One caveat to this component of the study is that participant's plant ID classification was derived from a self-classification on our survey. We did not independently test or verify their experience. Yet, as the results largely match our expectations for the groups, we believe that this self-classification was a generally accurate reflection of participants' abilities.


While app-based text/image training was quite effective at plant ID and app-based video training was shown to be equivalent to in-person training, it is important to mention the limitations of our study. We only targeted five invasive plant species and our study was confined to the Commonwealth of Massachusetts. It is unclear how transferable these findings may be to other species and geographic areas. While we tried to study a range of difficulty levels, the relative difficulty of Exotic Honeysuckle ID, may suggest that for very difficult species citizen science projects may have trouble training volunteers to correctly identify a species, even with in-person training.

Conclusion and Recommendations

As app-based video was shown to be an effective tool for remote training, we recommend building regional and national invasive species training video databases. Since the initial study, our project partnered with the Nature Conservancy's Healthy Trees Healthy Cities initiative to produced eight additional training videos focused on invasive insects. All our videos are freely available on YouTube and are available to use for citizen science projects around the country. This and other projects like it could form collaborative networks to create and share video training resources. These types of videos could also be leveraged for instruction in Massive Open Online Courses (MOOCs). The MOOC platform allows instructors to train students remotely and we could easily foresee our videos being used for a plant ID MOOC. As MOOCs continue to develop we see the potential for a variety of partnerships between citizen science projects and online courses, collaborating to produce shared video resources. Like all instructional methods however, it is important to note that to be effective the videos need to be of high quality and be able to engagingly communicate information.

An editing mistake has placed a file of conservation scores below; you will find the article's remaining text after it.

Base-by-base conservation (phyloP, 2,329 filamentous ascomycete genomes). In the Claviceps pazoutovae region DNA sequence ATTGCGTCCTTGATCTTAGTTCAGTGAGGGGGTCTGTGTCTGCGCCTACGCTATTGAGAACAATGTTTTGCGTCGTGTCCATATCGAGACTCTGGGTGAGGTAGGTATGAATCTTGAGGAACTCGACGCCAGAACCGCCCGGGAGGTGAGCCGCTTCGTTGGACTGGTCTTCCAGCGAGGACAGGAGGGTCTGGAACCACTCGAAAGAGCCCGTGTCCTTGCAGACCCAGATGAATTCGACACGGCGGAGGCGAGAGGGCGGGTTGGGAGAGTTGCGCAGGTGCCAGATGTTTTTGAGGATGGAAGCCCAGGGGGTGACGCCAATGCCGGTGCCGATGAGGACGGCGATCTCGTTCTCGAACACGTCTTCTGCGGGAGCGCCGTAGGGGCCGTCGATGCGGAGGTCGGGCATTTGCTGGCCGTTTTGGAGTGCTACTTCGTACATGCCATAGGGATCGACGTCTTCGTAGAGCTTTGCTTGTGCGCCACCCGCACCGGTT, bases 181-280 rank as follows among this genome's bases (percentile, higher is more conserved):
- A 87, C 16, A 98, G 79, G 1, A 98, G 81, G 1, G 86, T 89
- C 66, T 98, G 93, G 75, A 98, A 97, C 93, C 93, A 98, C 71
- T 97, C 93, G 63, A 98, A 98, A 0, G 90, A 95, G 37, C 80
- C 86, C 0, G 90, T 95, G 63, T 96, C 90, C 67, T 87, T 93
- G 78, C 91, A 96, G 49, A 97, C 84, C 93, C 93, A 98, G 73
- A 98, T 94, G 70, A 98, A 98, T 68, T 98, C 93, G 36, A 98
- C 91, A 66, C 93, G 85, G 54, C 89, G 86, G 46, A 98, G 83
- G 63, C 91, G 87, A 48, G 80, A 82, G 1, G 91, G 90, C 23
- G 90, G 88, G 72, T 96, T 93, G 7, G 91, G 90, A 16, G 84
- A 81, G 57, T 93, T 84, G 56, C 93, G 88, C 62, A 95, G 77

Citizen science can generate vast quantities of data and allow projects to take place that would otherwise be logistically unfeasible or cost-prohibitive to conduct. One limiting factor in these studies is how to effectively train participants in an efficient and inexpensive manner. While in-person training is effective, this option may not be realistic or cost effective for large projects that seek data over a vast spatial scale. Encouragingly, we find that remotely administered training via a smartphone app can be effectively employed to train citizen scientists, with video-based training being generally equivalent to in-person training. While further study with larger samples and more species is needed and while further study within different types of project is encouraged, our study suggests that citizen science projects need not be limited by an inability to effectively train participants remotely. Smartphone-based video training can help.


We thank Mr. Ted Elliman from the New England Wildflower Society for his reviews and suggestions both on the Outsmart app invasive species descriptions and also in reviewing the video scripts. Of course, any errors in those are our mistakes, alone. We also are grateful to Megan Kierstead, Sean Libby, Bridget Macdonald, Colleen Puzas, and Julia Sullivan for various contributions to the Outsmart project and to the experiment specifically. We thank Paul Catanzaro for his support of the Outsmart project website used for some experimental communication. We would also like to thank the two anonymous reviewers who provided helpful feedback and sharpened the final form of this paper.

Author Contributions

Conceived and designed the experiments: CS LF NB J. Fish. Performed the experiments: LF NB CS. Analyzed the data: JS NB J. Finn CS. Wrote the paper: JS NB CS LF. Video design and production: JS. Smartphone application programming: CB.